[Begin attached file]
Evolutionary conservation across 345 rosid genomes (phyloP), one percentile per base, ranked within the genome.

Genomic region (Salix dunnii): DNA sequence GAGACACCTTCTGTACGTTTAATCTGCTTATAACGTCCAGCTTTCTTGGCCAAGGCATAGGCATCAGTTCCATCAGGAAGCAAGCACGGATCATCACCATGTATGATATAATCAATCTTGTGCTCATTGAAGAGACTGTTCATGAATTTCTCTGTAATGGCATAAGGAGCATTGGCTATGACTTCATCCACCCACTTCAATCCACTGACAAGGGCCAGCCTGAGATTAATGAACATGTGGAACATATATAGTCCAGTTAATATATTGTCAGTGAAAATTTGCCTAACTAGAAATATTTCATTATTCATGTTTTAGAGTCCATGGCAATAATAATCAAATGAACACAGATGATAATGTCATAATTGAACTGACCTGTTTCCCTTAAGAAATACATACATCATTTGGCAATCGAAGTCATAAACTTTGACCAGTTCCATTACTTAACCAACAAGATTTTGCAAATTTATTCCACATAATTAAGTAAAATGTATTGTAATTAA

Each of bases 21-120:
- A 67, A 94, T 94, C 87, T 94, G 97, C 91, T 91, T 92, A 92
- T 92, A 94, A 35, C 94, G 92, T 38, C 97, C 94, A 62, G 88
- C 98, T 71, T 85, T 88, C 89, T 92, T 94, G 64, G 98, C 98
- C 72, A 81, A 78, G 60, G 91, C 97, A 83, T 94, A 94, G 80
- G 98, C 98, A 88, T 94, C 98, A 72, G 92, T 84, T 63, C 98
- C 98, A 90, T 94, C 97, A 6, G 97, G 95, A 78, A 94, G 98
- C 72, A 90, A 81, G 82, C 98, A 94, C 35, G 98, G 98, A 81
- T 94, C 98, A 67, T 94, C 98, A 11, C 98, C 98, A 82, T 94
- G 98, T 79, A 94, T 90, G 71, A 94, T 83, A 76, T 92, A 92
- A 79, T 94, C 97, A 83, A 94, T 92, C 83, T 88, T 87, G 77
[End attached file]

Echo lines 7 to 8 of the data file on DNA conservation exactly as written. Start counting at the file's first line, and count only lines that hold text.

- C 72, A 81, A 78, G 60, G 91, C 97, A 83, T 94, A 94, G 80
- G 98, C 98, A 88, T 94, C 98, A 72, G 92, T 84, T 63, C 98